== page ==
The Takeaway—Working largely in isolation is time ineffective. However, crowdsourcing for ideas, resources, and solutions is very time efficient, professionally energizing, and personally validating.


Lack of knowledge, or at least familiarity, was mentioned as another obstacle for engaging with a PLN. A few of our participants discussed not knowing how to get started connecting and collaborating with a personal learning network.

We reviewed the components that make up an effective professional network:

  • Local Community: Professional Learning Communities (PLCs)
  • Global Network: Personal Learning Network (PLN)
  • Bounded Community: Committed Communities of Practice (CoPs)

We also took a look at several types of online tools, and several specific ones, that help educators more effectively share and engage with PLNs (Check out the presentation at the bottom of this post). I shared a short video created by Dr. Jackie Gerstein to help illustrate what it means to be a socially networked learner. We agreed that it was necessary to adopt a learner's mindset in order to reduce ignorance, grow our PLNs, and become models of connected learning for our students.

The Takeaway - Working to leverage the collective knowledge of our networks is more efficient and effective than trying to become the content expert in our classrooms.

 Are there other obstacles to PLN engagement that deserve to be discussed?


A Great Way to Start Building and Expanding Your PLN

One way that educators and students can interact with learning networks while within the protective confines of a "walled garden" is through a learning management system. Schoology, as you may know, does much in the way of helping educators and students connect and collaborate.

Schoology offers direct messaging, discussion boards, and blogs in a completely collaborative way where teachers and students can work on shared documents, organize events, and more. Push notifications can be enabled to remind teachers of calendar events, assignment submissions, or group updates. The platform integrates with TwitterFacebook, Google Drive, and Evernote. These are all very useful features for creating and expanding your PLN.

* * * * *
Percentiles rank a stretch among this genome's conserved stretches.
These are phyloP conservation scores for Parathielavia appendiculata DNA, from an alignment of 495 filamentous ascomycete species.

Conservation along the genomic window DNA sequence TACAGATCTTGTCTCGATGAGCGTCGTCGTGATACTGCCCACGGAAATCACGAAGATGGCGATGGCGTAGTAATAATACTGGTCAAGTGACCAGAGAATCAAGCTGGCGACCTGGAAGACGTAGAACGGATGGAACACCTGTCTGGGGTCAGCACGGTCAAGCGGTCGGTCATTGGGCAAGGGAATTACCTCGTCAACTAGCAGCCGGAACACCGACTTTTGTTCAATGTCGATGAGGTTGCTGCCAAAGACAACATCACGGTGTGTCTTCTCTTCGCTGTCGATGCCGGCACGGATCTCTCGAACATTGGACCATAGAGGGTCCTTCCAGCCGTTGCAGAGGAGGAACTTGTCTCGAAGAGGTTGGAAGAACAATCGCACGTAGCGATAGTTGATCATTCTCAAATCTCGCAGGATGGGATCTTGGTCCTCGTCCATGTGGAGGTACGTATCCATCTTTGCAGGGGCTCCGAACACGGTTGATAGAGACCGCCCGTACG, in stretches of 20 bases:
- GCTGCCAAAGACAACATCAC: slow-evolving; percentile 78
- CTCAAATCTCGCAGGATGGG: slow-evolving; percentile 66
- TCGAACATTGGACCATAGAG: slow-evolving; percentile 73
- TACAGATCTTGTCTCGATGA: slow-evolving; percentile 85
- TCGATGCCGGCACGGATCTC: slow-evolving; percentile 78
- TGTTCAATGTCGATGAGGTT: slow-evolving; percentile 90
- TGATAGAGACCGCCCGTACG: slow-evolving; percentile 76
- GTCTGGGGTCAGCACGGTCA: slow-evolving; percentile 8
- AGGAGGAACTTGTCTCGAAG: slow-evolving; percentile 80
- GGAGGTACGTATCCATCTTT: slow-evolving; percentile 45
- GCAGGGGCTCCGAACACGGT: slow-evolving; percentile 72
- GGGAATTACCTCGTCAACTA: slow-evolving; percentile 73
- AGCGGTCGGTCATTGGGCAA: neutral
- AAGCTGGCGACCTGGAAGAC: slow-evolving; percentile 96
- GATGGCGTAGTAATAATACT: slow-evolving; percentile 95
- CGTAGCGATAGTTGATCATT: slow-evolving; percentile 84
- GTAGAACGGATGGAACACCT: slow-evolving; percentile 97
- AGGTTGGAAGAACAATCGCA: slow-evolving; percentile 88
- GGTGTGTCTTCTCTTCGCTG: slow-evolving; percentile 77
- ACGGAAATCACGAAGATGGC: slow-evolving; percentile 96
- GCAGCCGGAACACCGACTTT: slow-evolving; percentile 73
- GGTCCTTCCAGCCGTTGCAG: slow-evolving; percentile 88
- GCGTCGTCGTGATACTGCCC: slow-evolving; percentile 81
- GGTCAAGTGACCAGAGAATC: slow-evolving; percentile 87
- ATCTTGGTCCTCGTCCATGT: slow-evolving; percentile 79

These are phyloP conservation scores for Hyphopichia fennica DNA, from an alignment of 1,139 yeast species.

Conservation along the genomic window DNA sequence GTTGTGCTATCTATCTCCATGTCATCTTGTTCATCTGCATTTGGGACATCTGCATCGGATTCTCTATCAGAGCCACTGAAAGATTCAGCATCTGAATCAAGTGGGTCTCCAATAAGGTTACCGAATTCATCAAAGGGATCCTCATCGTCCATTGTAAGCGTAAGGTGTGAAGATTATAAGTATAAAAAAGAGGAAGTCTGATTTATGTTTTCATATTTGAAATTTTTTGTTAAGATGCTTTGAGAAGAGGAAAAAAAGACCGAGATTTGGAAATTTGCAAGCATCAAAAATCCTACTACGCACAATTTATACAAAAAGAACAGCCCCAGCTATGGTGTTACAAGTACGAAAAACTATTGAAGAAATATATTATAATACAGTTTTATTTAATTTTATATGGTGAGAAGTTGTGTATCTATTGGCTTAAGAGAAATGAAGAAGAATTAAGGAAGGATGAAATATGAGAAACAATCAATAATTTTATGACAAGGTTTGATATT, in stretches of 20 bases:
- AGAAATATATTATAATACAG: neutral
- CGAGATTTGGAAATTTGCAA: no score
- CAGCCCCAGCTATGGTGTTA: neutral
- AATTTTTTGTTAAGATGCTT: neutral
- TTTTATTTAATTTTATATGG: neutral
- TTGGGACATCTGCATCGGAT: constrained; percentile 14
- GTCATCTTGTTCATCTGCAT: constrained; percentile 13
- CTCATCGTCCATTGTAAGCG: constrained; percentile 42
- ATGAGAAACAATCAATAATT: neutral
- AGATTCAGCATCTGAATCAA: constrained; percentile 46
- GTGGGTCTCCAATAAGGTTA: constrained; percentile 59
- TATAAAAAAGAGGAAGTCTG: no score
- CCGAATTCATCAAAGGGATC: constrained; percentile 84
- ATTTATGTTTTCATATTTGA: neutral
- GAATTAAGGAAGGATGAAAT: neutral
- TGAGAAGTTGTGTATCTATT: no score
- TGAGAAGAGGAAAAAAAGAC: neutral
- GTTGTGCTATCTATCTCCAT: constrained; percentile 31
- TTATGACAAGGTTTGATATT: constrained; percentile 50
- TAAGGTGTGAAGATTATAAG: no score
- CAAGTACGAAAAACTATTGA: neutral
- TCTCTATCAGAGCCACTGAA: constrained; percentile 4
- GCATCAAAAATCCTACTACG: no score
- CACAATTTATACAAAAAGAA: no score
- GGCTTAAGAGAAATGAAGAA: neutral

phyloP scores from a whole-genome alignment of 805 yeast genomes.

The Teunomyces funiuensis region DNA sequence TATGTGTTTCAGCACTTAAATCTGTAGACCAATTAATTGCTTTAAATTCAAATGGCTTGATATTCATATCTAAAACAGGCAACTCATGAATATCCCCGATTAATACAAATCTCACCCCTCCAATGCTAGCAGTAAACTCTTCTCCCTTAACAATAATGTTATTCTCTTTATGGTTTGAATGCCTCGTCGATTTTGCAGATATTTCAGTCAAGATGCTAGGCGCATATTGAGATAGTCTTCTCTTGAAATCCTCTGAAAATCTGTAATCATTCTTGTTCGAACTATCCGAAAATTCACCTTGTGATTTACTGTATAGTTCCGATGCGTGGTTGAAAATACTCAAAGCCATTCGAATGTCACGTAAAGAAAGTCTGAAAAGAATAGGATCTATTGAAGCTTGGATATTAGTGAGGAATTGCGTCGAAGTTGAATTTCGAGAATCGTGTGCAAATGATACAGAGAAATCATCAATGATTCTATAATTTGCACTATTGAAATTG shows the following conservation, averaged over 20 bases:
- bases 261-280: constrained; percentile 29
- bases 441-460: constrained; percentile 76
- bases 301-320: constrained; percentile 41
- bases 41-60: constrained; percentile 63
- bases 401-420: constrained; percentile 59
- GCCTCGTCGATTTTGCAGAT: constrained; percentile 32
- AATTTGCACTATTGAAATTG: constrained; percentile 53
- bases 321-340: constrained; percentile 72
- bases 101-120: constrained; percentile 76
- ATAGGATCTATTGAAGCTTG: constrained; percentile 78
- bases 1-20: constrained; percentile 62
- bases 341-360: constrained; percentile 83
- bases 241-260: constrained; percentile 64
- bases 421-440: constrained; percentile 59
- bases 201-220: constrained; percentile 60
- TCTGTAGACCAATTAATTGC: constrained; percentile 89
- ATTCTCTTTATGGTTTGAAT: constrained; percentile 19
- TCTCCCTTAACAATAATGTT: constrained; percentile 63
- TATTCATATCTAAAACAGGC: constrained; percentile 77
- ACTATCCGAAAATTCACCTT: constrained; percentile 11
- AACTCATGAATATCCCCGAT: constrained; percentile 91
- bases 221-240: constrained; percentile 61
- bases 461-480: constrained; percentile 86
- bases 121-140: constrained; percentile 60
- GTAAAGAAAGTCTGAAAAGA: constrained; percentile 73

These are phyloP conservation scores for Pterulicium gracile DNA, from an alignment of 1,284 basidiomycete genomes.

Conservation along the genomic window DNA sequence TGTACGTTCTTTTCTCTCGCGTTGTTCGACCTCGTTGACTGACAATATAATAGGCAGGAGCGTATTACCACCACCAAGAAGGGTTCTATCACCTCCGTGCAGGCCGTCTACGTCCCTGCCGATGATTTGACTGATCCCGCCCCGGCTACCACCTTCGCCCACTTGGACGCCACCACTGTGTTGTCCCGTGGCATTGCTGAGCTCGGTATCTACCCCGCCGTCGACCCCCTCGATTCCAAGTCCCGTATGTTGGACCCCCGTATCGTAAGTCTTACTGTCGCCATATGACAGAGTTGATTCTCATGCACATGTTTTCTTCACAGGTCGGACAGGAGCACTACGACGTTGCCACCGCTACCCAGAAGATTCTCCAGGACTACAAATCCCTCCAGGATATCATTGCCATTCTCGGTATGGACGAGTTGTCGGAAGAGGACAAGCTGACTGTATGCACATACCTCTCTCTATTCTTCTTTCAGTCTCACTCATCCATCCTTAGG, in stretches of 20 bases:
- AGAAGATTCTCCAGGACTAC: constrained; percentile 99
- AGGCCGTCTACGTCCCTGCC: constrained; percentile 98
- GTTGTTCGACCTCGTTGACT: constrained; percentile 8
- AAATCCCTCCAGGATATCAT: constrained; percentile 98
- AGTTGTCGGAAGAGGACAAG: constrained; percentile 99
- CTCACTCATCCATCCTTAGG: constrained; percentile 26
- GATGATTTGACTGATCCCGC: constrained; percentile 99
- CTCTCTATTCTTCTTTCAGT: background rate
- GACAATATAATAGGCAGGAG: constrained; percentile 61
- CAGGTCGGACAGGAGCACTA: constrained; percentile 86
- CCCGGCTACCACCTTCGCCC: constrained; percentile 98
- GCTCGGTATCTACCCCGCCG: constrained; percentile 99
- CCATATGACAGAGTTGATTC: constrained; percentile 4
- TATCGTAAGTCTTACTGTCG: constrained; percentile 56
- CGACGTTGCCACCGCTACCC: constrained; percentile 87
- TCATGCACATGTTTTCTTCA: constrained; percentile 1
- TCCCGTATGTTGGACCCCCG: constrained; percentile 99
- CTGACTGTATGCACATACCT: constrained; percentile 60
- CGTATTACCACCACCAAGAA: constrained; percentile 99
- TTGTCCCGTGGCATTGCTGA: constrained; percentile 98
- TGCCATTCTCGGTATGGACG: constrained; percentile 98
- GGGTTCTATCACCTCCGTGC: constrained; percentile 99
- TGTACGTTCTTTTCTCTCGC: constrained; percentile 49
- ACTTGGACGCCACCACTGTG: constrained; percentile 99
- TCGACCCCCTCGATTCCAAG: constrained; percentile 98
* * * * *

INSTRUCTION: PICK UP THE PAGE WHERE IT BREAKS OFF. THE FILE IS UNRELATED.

A good place to start building a PLN is in Schoology’s collection of professional groups, such as “Flipped Classrooms”, that allow educators to share resources, discuss best practice, and help each other grow as professionals. These shared resources can be submitted, sorted, tagged, and rated by teachers. Many Schoology users, like myself, establish contact groups in Schoology that become an integral part of our personal learning network.

In short, platforms like Schoology offer a practice arena for teachers and their students to experience digital literacies first-hand while learning together in a secure and social environment. There’s just one catch: for technologies like this to help you create and expand your PLN, you have to take the leap and use them.

What is your favorite activity or online tool for PLN engagement?

Hungry for more on PLNs and the tools that help them grow? Check out Bob's Slideshare presentation below or download the PDF.

Can't view it? Check your mixed media filter.


Image II by Michael Heiss